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The Guardian turns yellow, the Times blue

Those editorials -- abridged.

Of the four national newspapers that backed Tony Blair in 2005, only one will back Gordon Brown this time. The Sun abandoned Labour last autumn and today the Guardian and the Times do the same, putting their support behind the Liberal Democrats and the Tories, respectively.

In this unpredictable election campaign, one thing is certain -- the Daily Mirror will stick with Brown.

There's a certain formula to editorials of the sort the Guardian and the Times have written today. Both feature a laundry-list of achievements and failures across by all three parties. If you haven't got time to read the two in full (coming in at a combined 3,600 words), here they are, in abridged form:

 

Times

 

Likes Labour for:

  • delivering urban renewal and prosperity
  • introducing civil partnerships
  • military intervention for "noble principle" in Kosovo, Sierra Leone, Afghanistan and Iraq
  • handling of the banking crisis

Dislikes Labour for:

  • improvident public spending
  • savaging the private pensions industry
  • selling off Britain's gold reserves "much too cheaply"
  • destroying trust in politics

Likes the Conservatives for:

  • promising to reduce the burden on enterprise and entrepreneurship
  • prioritising education, social policy and the environment
  • David Cameron's "energy, intelligence and integrity"
  • "measured and intelligent" approach to immigration
  • its "bold vision" of the Big Society

Dislikes the Conservatives for:

  • a "worrying streak of pessimism" in its foreign policy
  • its decision to abandon mainstream centre-right parties in the EU
  • its promise to match Labour's NHS spending
  • its desire to maintain the aid budget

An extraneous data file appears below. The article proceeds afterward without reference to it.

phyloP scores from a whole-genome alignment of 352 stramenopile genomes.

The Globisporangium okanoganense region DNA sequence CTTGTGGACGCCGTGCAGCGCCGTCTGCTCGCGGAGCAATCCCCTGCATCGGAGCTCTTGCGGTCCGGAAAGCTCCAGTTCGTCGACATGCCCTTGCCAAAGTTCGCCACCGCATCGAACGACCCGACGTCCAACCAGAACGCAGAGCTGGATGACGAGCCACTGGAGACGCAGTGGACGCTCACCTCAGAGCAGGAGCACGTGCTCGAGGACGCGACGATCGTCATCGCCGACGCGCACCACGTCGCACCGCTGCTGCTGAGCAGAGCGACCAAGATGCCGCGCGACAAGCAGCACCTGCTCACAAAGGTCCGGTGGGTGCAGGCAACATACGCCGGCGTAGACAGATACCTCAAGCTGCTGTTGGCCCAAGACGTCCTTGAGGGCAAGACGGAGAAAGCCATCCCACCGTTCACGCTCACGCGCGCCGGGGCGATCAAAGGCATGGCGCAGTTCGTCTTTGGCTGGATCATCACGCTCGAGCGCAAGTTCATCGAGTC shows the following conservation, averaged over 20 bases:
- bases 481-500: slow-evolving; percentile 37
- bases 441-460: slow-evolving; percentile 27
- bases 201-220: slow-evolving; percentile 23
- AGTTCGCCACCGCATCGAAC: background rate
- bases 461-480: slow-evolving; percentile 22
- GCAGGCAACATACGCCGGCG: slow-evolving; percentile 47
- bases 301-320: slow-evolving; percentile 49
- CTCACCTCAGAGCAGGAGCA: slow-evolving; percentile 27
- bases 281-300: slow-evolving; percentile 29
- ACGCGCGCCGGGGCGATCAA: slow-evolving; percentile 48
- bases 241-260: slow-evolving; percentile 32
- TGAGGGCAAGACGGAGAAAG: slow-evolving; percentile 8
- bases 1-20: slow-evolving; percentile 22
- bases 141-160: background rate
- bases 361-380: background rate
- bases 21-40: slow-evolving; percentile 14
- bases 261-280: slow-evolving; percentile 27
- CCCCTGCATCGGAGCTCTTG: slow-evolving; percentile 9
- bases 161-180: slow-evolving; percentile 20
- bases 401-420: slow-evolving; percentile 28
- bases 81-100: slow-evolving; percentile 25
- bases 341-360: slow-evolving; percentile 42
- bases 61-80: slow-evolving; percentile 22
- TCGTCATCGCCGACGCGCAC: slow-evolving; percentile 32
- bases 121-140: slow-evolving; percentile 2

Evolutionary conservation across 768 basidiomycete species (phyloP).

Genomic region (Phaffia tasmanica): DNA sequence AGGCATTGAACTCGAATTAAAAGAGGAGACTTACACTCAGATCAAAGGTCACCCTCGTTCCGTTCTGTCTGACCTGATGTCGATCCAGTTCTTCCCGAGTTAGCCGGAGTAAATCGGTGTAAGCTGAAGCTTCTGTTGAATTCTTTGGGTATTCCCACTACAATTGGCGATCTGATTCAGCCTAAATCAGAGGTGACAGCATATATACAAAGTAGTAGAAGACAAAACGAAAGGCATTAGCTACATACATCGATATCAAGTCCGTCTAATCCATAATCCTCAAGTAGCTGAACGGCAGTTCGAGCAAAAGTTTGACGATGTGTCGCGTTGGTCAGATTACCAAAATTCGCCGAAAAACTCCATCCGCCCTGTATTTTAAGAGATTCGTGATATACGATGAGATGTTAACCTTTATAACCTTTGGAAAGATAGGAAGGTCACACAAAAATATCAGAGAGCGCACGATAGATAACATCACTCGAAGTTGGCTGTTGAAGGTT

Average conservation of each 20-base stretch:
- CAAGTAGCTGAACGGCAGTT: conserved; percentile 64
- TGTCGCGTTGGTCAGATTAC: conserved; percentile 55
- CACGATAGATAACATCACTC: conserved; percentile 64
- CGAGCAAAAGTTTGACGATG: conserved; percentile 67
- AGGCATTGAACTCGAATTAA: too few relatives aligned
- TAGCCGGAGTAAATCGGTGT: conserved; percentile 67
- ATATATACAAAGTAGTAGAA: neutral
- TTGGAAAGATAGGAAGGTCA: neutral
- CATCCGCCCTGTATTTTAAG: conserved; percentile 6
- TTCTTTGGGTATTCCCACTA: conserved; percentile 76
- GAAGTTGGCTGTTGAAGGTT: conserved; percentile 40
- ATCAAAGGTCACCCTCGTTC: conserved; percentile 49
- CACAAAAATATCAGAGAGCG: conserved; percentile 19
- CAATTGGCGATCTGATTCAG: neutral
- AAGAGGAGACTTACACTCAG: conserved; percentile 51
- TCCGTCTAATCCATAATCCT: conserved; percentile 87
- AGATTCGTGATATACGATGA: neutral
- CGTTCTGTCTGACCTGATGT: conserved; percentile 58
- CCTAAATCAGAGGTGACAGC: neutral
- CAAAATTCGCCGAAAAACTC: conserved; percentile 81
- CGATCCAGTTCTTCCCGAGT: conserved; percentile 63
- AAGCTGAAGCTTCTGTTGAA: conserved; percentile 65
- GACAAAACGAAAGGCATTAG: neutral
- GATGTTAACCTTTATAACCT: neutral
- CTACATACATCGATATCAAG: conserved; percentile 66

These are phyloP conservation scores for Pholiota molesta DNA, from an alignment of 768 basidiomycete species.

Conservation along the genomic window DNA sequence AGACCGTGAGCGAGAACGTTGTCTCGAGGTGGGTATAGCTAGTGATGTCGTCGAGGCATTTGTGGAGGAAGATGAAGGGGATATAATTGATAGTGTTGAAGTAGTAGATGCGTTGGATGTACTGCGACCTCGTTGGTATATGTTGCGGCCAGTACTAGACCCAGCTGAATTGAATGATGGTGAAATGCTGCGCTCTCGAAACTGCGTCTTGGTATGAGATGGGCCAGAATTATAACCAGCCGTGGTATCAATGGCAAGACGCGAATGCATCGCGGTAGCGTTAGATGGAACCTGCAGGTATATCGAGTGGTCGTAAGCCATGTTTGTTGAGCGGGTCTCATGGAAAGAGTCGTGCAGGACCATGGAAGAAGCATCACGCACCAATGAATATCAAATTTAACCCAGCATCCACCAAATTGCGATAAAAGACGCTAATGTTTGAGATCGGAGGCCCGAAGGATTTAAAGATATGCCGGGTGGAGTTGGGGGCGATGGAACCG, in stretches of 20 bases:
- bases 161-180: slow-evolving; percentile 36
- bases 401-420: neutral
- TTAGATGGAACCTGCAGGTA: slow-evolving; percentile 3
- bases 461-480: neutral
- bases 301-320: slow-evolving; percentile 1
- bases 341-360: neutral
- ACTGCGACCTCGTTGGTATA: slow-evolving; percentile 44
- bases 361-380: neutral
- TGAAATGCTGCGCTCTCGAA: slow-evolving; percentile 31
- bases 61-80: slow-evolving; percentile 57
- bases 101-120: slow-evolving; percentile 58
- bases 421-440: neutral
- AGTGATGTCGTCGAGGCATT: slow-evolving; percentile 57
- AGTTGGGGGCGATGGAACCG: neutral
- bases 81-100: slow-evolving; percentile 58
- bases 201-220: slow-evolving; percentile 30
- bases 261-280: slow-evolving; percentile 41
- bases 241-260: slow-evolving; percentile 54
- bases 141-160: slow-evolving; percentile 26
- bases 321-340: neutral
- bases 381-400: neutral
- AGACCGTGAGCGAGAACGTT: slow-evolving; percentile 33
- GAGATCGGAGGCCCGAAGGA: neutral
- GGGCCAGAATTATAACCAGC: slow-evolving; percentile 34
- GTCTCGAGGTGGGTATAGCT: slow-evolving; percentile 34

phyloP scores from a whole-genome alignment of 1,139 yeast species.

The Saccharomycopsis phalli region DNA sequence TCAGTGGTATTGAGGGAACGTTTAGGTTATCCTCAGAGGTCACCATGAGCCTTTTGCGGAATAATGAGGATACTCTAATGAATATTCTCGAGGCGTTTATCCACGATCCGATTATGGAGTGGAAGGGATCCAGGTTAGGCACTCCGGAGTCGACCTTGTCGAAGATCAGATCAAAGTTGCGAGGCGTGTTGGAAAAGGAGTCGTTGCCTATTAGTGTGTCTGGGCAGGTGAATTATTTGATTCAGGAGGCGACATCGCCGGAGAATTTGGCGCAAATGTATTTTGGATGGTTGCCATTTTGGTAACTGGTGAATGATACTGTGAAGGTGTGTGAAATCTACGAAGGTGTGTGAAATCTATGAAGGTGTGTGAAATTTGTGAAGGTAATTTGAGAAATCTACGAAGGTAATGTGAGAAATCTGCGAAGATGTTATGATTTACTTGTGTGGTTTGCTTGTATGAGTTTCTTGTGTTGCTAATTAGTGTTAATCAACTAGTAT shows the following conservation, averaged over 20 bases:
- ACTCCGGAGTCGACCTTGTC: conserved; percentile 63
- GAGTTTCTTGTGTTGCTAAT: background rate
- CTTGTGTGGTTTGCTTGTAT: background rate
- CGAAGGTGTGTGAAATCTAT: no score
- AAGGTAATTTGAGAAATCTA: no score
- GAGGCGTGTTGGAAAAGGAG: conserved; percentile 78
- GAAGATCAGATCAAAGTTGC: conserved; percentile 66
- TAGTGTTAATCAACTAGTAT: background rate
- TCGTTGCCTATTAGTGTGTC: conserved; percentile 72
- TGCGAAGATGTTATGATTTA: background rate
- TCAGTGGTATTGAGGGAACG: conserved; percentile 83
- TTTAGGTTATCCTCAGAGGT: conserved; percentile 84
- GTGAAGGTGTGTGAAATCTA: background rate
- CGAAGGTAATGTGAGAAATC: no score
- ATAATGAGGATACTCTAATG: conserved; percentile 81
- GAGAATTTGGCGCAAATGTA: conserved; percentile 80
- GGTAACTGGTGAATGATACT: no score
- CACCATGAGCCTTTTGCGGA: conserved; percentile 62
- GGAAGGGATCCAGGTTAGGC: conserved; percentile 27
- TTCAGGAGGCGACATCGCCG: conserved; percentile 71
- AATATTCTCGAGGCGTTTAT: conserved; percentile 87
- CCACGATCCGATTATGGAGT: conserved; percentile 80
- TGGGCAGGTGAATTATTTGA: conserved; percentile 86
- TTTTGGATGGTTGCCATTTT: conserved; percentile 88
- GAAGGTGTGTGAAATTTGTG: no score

Likes the Lib Dems for:

  • electrifying the election campaign

Dislikes the Lib Dems for:

  • its muddled policy on the euro
  • anti-business populism
  • promising to abandon Trident
  • promising to break up the banks

 

Guardian

 

Likes Labour for:

  • its "absolutely vital calls" during the financial crisis
  • the "salvation" of the health service
  • its "unmatched" record on poverty
  • major renovation of schools
  • the minimum wage
  • civil partnerships and the extension of protection for minority groups

Dislikes Labour for:

  • nurturing of the deregulatory system which contributed to the financial crisis
  • choosing to stick with Gordon Brown as leader
  • Brown's inability to "articulate a vision, a plan, or an argument for the future"
  • its inaction over pensions, public debt and housing
  • its pursuit of wars in Iraq and Afghanistan
  • its uncritical support of the United States and "mealy-mouthed" approach to Europe
  • encroachment on civil liberties
  • increased centralisation while promising constitutional change

Likes the Conservatives for:

  • David Cameron's efforts to move the party to the centre ground
  • its modern thinking on civil liberty, the environment and aspects of social policy

Dislikes the Conservatives for its:

  • inability to translate this conversion into detailed policy
  • promise to rip up the Human Rights Act
  • hostility to electoral reform
  • alliances with some of Europe's "wackier xenophobes"
  • climate change scepticism on the backbenches
  • muddled approach to the financial crisis
  • inheritance tax cuts for the very wealthy

Likes the Lib Dems for its:

  • commitment to electoral reform, political and constitutional reform
  • approach to civil liberties and criminal justice
  • long term commitment to the green agenda
  • commitment to education
  • "comfort" with Europe
  • willingness to contemplate a future without Trident
  • foreign policy calls, notably over the Iraq War
  • support for press freedoms

Dislikes the Lib Dems for its:

  • hawkishness over the deficit
  • planned tax cuts and implied "slashing" of public services
  • failure to promote women and ethnic minority candidates

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